"It can be both mentally and physically taxing to just survive as a person of color when you are surrounded by news about Neo-Nazis and other terrorist groups that threaten your livelihood. In the past few days I have found myself scared and angry but most of all just tired. I was tired of posting the same things on social media without seeing any change, tired of being disappointed in white Americans, and tired of living in a country that doesn’t value me. . . . I had to remind myself that worrying about your mental health as a person of color in this country isn’t selfish; it’s necessary. "

Kristin Adolfson, witness of the terrorist attack by James Alex Fields, Jr., who drove a car through a group of counter-protesters:

“This was a terrorist act. Something that happens in so many places around the world, and it happened here in our little town. It was hard to process that. And the hate—that someone could actively take people’s lives, that’s what their goal was.”

 Mervyn Marcano, a spokesman for Ferguson Action

“Be complicit in dismantling racist structures by taking risks, putting your bodies on the line in the streets, sharing access to resources (and releasing agency over them), living in some discomfort with difficult conversations in collaboration, knowing when to listen and organizing other white folks.”

 Jelani Cobb, The New Yorker:

"Even before the insipid forces of radical whiteness had withdrawn from Charlottesville, Virginia, one heard the beseeching protestation “This is not us.” That sentiment blossomed into a hashtag, exculpating our society after some of its citizens had seemingly forgotten our standing position against fascism. The truth, though, is that there has never been a time when what we saw in Charlottesville has not been us.”

Jenna Wortham on Still Processing:

Jenna Wortham of Still Processing shared facts about the increase in the number of hate groups and crimes in America since Trump. The number of Islamic hate groups in the last two years rose from 34 in 2015, to 101 in 2016. The number of hate crimes against Muslims rose by 67 percent in 2015, the year Trump started his campaign.

Wesley Morris on Still Processing:

“I think that one of the striking things about what happened on Saturday is that a lot of the clashing was being done between white people. I was talking to a lot of people who found the images confusing because they couldn't tell who was which, and that was really fascinating to me because in the history of battles against white supremacy in this country, it's been black people confronting white people, or white state-controlled or government-controlled apparatus turned against black people. So in a sense, there is something new about a race melee featuring more white people fighting each other than black people and white people. . . . It was perversely comforting. . . . This gets to this idea that people don’t want to hear about white supremacy because they aren’t white supremacists. But you are white. And I think part of the problem with the conversation around white supremacy is that white people might not feel like they’re white supremacists at all—most aren’t! But there’s a system by which white supremacy operates. And it is setup to benefit white people. Now, you don’t have to be a practicing racist to benefit from racism. So you have as a permanent beneficiary of that system a duty to challenge it when it loses its mind, and actively beginning to do things like taking away people’s rights, and actively harming people, which is what this administration seems intent on doing from policy proposal to policy proposal to policy proposal.”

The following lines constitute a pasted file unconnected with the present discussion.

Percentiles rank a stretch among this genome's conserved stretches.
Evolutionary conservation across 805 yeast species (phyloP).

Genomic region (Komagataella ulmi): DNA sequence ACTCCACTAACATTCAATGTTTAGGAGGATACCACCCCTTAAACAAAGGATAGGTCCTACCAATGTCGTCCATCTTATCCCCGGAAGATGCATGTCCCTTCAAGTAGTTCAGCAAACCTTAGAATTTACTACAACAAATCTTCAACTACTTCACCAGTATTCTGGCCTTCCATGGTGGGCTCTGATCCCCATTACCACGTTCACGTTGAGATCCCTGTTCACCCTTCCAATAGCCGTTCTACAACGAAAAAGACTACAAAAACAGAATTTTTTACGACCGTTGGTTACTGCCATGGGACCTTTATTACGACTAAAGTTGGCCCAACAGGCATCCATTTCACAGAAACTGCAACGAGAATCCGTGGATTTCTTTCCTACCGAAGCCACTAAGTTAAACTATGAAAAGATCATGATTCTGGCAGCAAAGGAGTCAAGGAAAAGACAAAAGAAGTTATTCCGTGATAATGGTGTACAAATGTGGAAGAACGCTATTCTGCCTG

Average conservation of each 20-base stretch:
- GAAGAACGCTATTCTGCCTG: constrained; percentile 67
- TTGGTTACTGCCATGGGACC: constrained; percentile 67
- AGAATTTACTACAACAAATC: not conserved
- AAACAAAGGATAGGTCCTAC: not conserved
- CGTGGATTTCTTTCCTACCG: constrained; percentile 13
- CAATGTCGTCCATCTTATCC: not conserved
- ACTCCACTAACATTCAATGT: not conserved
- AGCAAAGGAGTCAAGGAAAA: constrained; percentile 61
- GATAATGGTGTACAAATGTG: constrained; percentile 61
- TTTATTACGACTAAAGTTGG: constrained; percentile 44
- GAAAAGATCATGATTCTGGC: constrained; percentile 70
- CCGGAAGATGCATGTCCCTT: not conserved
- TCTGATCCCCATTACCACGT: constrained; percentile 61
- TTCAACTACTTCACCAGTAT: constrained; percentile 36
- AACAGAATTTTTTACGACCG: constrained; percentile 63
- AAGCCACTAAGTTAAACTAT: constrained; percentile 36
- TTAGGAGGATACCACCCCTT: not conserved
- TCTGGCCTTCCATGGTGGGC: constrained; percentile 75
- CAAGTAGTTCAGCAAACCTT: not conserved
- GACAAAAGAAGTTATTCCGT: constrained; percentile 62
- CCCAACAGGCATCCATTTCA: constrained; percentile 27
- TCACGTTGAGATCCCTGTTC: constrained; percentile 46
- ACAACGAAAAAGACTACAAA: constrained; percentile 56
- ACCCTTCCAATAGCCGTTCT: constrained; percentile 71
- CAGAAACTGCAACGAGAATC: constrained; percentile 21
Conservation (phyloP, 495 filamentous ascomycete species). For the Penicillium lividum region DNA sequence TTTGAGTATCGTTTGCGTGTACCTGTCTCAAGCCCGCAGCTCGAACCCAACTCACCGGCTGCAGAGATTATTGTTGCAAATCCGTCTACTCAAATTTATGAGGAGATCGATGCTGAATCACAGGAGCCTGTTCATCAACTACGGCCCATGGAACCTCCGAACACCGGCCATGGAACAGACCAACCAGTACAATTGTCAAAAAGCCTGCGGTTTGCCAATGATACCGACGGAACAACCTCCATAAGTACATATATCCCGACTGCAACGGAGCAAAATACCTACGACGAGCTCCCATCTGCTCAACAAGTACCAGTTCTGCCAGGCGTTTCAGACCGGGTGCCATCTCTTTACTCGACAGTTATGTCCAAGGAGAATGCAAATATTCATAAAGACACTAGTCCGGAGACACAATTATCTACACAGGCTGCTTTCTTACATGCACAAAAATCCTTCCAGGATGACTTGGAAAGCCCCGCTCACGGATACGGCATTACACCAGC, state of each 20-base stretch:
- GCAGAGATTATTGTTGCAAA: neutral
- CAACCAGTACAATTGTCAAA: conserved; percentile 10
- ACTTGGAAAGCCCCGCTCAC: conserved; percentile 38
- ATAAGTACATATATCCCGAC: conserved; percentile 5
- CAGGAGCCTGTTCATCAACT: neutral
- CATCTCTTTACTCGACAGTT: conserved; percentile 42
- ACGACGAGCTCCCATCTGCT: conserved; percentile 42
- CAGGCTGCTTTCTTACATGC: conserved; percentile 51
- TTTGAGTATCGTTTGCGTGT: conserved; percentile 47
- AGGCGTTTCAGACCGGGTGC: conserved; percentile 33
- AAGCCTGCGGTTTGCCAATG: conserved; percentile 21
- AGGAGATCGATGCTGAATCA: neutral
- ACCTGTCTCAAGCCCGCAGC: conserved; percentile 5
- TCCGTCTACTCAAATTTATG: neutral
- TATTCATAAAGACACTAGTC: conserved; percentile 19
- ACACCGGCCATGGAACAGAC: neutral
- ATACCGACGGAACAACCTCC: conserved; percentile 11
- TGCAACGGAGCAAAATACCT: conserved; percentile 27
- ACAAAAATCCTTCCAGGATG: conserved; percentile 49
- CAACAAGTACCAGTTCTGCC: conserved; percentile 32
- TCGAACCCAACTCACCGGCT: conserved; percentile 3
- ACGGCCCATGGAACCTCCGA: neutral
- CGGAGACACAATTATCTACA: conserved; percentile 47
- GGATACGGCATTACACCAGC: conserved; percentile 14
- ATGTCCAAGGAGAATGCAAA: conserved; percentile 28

This is a music blog, right? Here is some music.


  1. St. Martin de Porres - Marry Lou Williams 
  2. Heaven Is 10 Zillion Light Years Away - Stevie Wonder
  3. Open Our Eyes - Funkadelic
  4. Good Day - Nappy Roots
  5. Royalty - Sounds of Blackness
  6. A Change Is Gonna Come - Sam Cooke
  7. Gon Be Okay - Lil B (Not on Spotify. Youtube link)
  8. Fuck You - Lily Allen
  9. Hurricane - Bob Dylan
  10. Strange Fruit - Nina Simone

Apple playlist here